By the late 1800s, the tradition of playing tricks on Halloween was well established. In the United States and Canada, the pranks included tipping over outhouses, opening farmers’ gates and egging houses. But by the 1920s and 1930s, the celebrations more closely resembled an unruly block party, and the acts of vandalism got more serious.
Some people believe that because pranking was starting to get dangerous and out of hand, parents and town leaders began to encourage dressing up and trick-or-treating as a safe alternative to doing pranks, Santino said.
However, Halloween was as much a time for festivities and games as it was for playing tricks or asking for treats. Apples are associated with Halloween, both as a treat and in the game of bobbing for apples, a game that since the colonial era in America was used for fortune-telling. Legend has it that the first person to pluck an apple from the water-filled bucket without using his or her hands would be the first to marry, according to the book “Halloween and Commemorations of the Dead” (Chelsea House, 2009) by Roseanne Montillo.
Apples were also part of another form of marriage prophecy. According to legend, on Halloween (sometimes at the stroke of midnight), young women would peel an apple into one continuous strip and throw it over her shoulder. The apple skin would supposedly land in the shape of the first letter of her future husband’s name.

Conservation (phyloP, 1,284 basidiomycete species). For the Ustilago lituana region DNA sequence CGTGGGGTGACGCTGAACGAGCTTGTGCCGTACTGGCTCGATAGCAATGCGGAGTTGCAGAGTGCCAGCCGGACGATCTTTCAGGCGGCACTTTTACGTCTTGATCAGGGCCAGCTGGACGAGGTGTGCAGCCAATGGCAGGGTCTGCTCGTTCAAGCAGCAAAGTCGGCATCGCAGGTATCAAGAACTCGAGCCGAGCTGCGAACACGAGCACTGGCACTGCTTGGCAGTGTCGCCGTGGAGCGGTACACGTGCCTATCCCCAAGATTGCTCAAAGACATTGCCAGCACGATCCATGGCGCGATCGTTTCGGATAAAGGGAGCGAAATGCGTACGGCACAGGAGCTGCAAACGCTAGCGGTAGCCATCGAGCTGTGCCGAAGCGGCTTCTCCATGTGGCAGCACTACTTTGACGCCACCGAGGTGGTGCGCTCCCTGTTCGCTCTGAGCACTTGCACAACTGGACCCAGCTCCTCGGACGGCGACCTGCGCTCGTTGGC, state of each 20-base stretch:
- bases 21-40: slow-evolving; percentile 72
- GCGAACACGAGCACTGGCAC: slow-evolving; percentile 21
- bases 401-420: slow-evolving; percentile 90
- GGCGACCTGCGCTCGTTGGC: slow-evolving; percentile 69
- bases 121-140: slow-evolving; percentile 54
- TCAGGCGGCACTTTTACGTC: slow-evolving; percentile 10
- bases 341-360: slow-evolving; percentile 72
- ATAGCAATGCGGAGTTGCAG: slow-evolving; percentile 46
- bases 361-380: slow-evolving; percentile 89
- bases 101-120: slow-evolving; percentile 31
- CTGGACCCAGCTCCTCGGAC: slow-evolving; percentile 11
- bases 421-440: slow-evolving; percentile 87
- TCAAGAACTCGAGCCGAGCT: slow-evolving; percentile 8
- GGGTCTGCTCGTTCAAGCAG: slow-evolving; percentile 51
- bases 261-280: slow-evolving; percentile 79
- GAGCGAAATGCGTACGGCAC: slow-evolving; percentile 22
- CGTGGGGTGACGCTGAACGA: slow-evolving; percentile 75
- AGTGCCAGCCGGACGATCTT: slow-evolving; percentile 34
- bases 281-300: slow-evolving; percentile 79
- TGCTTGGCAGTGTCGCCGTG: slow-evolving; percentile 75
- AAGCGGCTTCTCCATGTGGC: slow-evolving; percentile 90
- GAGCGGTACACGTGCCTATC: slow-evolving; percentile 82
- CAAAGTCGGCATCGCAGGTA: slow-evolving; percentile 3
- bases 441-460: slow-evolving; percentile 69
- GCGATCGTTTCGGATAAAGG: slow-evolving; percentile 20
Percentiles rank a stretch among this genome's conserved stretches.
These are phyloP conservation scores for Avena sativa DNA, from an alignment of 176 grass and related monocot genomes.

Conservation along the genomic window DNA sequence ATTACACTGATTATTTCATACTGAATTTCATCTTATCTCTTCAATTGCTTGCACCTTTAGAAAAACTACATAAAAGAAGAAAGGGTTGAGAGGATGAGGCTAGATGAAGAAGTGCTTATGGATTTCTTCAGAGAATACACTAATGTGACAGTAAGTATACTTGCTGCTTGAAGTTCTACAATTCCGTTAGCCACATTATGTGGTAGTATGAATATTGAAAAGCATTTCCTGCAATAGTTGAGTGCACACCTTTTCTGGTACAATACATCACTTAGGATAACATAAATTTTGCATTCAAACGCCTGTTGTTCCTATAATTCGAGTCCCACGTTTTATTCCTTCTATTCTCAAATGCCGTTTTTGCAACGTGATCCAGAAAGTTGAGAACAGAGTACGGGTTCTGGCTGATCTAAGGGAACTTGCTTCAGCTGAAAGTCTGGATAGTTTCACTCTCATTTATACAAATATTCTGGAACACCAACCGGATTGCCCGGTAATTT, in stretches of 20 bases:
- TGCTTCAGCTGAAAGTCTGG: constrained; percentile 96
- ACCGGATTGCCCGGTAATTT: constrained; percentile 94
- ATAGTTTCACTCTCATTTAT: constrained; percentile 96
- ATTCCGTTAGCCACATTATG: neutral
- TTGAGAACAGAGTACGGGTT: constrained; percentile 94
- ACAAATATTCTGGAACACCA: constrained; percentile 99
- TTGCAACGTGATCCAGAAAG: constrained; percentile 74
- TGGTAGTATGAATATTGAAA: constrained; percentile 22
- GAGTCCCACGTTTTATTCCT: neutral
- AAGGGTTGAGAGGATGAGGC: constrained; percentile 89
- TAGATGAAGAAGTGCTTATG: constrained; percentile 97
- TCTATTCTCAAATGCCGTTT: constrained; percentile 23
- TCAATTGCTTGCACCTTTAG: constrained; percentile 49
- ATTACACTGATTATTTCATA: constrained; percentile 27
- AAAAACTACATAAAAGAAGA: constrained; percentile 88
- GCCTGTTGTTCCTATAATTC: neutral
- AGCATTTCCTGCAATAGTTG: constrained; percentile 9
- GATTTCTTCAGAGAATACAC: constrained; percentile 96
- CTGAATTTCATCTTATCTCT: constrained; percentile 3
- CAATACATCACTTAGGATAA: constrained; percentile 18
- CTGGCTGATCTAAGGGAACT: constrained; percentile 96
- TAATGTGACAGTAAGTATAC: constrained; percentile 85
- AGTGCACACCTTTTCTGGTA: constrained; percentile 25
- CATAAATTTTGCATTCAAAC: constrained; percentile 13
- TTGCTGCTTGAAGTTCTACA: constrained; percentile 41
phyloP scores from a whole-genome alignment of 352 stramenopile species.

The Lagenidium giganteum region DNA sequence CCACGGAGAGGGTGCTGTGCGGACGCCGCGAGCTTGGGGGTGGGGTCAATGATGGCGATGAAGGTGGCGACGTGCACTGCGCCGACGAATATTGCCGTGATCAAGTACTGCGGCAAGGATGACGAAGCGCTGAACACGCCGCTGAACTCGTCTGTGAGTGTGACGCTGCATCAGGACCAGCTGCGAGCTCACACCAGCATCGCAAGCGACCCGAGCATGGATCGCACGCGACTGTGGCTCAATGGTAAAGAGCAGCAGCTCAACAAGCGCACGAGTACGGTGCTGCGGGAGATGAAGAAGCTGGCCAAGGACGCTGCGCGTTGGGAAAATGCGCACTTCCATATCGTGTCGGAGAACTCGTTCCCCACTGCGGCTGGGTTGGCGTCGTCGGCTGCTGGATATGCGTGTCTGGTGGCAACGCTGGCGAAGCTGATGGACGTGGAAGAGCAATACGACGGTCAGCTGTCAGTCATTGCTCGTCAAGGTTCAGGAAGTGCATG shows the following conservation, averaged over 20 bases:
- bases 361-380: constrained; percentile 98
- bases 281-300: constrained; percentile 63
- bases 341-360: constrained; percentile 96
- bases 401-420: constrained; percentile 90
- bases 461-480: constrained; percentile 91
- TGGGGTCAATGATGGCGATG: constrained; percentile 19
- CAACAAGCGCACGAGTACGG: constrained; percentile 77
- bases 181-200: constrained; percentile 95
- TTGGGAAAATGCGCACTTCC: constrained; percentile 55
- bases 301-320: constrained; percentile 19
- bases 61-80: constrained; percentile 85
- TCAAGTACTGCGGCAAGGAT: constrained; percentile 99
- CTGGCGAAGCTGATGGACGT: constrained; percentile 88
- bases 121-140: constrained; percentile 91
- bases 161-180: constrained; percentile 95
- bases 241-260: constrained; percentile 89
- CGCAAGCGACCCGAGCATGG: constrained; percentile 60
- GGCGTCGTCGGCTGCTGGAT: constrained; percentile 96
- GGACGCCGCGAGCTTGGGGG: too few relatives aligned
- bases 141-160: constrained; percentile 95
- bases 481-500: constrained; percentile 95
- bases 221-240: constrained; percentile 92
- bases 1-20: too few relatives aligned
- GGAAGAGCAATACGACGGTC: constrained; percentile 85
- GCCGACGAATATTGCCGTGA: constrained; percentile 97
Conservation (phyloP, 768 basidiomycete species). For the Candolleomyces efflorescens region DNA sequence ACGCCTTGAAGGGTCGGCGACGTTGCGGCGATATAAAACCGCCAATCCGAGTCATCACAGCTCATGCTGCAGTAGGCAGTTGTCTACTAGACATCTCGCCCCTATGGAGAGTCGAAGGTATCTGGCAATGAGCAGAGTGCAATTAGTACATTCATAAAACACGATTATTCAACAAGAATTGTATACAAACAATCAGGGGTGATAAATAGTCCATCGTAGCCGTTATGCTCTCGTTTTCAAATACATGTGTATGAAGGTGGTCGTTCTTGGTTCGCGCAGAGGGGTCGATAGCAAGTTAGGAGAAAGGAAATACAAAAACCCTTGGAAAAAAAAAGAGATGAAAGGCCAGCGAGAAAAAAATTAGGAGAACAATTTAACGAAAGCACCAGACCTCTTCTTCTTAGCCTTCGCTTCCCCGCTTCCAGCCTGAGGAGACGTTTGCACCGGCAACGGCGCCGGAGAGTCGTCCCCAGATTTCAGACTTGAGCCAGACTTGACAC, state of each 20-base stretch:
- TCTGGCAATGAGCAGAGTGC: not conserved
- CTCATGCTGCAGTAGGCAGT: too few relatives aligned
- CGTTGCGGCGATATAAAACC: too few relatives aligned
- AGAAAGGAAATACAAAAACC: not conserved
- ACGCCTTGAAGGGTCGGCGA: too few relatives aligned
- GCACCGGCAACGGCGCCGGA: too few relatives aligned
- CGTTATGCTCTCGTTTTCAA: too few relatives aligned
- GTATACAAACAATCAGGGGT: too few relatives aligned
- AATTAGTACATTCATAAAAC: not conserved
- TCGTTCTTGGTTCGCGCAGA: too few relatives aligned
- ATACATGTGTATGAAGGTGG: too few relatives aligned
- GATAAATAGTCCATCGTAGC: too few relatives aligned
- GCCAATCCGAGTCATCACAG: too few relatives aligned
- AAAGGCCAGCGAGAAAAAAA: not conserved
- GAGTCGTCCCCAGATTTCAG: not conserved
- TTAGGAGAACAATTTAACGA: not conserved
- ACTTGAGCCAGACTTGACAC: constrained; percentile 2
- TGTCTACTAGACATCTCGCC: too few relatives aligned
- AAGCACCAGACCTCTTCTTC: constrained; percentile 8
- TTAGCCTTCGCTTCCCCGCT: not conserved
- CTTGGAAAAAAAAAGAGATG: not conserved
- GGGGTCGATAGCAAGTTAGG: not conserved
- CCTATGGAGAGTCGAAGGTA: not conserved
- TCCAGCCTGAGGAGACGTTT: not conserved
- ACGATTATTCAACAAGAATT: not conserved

Another Halloween ritual involved looking in a mirror at midnight by candlelight, for a future husband’s face was said to appear. (A scary variation of this later became the “Bloody Mary” ritual familiar to many school kids.) Like many such childhood games, it was likely done in fun, though at least some people took it seriously.
Some evangelical Christians have expressed concern that Halloween is somehow satanic because of its roots in pagan ritual. However, ancient Celts did not worship anything resembling the Christian devil and had no concept of it. In fact, the Samhain festival had long since vanished by the time the Catholic Church began persecuting witches in its search for satanic cabals. And, of course, black cats do not need to have any association with witchcraft to be considered evil — simply crossing their path is considered bad luck any time of year.
As for modern Halloween, Santino, writing in “American Folklore: An Encyclopedia” (Garland, 1996), noted that “Halloween beliefs and customs were brought to North America with the earliest Irish immigrants, then by the great waves of Irish immigrants fleeing the famines of the first half of the nineteenth century. Known in the North American continent since colonial days, by the middle of the twentieth century Halloween had become largely a children’s holiday.”
Since that time, the holiday’s popularity increased dramatically as adults, communities and institutions (such as schools, campuses and commercial haunted houses) have embraced the event.
Through the ages, various supernatural entities — including fairies and witches — came to be associated with Halloween, and more than a century ago in Ireland, the event was said to be a time when spirits of the dead could return to their old haunting grounds. Dressing up as ghosts or witches became fashionable, though as the holiday became more widespread and more commercialized (and with the arrival of mass-manufactured costumes), the selection of disguises for kids and adults greatly expanded beyond monsters to include everything from superheroes to princesses to politicians.
This article was originally published in 2014 and has been updated by Alina Bradford, Tanya Lewis and Jeanna Bryner.